Joe Arnold demonstrated his blacksmith skills and provided a great deal of historic information.
photo by:Heather Krawchuk
BY HEATHER KRAWCHUK
The Niagara region had so much to be proud of this past weekend as events commemorating the bicentennial of the War of 1812 were held in numerous locations. One of these locations was at Decew House, where many re-enactors were available to give people a glimpse of life in the 1800’s.
From a town-crier competition to a blacksmith display and a variety of vendors, the day was packed full of history and intrigue. The location also marked the end of the Laura Secord trail. Leslie Moulson was waiting at this finish line to congratulate those who walked Laura Secord’s historic route.
“I’ve been working with Friends of Laura Secord for two years now,” said Leslie, adding, “Caroline McCormick, the head of our group, is the great, great, great granddaughter of Laura Secord.”
Leslie spoke with obvious pride about the people who worked on the Laura Secord Trail for more than three years. “We did our best to replicate the exact trail whenever possible,” she said, “We built an eco bridge and the trail goes through five municipalities.”
Leslie is excited about the release of the twenty-five cent Laura Secord coin and about the second Laura Secord stamp, both of which were released on Friday. “We are so grateful for the support and for everyone’s dedication to making this happen,” she said. For more information regarding Friends of Laura Secord, visit their website at: www.friendsoflaurasecord.com.
Dean Wilkes has been volunteering as a war re-enactor for the past five years. He said that the draw for him has always been the, “Sense of where we came from, plus the camping with guns. There are so many fun activities and a great sense of community.” Dean also enjoys the reactions that the re-enactments get from audiences.
Joe Arnold has been volunteering from more than twelve years now, many of those as a blacksmith. “The War of 1812 is a part of our history that needs to be remembered,” Joe said, adding, “A lot of Canadians don’t realize how important it was for the First Nations people to be a part of the war and the contributions that they made. Upwards of eighty First Nations people helped Laura Secord to reach her destination.”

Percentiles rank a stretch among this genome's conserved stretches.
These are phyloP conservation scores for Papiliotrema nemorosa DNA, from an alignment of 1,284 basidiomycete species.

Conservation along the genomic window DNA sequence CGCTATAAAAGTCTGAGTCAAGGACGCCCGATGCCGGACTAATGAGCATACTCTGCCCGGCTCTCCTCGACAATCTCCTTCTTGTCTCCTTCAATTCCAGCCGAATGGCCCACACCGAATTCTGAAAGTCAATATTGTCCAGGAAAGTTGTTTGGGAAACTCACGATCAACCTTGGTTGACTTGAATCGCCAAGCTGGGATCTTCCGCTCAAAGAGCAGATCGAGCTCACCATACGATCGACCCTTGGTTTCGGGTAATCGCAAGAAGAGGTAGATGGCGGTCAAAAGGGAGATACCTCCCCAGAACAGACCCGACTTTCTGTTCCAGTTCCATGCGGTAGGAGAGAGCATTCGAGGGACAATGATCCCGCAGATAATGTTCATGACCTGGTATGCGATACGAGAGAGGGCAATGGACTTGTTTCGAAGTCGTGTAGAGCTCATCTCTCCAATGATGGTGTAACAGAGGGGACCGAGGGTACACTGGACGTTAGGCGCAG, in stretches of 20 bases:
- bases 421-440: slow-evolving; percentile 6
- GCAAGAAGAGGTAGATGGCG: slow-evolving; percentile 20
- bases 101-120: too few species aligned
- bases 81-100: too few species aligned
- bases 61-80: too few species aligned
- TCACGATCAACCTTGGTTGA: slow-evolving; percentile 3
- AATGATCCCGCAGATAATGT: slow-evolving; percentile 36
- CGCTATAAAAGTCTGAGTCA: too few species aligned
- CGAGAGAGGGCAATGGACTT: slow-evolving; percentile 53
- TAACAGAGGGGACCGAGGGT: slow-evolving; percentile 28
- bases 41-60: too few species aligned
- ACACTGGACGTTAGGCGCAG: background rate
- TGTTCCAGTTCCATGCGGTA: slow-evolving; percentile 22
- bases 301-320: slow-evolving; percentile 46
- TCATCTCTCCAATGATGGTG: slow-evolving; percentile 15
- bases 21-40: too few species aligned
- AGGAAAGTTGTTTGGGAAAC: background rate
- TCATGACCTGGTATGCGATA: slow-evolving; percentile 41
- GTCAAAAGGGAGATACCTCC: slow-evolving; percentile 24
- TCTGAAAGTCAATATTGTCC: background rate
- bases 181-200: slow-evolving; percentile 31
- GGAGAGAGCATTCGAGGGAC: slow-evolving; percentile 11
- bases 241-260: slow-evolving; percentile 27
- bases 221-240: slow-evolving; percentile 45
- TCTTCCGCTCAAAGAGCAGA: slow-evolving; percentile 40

Joe is certainly passionate about history and was one of many people on hand at Decew Park to answer questions and share his knowledge. He said, “General Brock and others just happened to be the right people at the right place at the right time. Many of the high-ranking soldiers were university-educated.”
Joe also spoke about the importance of blacksmiths during the War of 1812 and said that, “Anyone who was a captain or higher could be assumed to be a mason because that was a requirement of service.”
Amongst many of the displays and demonstrations that were set up was an entire family who attends many reenactment weekends together. “It becomes a community, we meet the same people from event to event and become close,” they said. The family sells tea and other organic items.
“Doing this helps you to appreciate what you have at home, such as cell phones and computers, but it also helps you to appreciate the simple things in life, too,” said one member of the family.
Organizers of the event should be praised for the incredible timing and planning that went into the weekend. Locations worked like well-oiled machines with shuttles arriving and departing like clockwork and volunteers on hand to provide assistance to anyone in need. Congratulations, Niagara, on an historic, successful and educational weekend.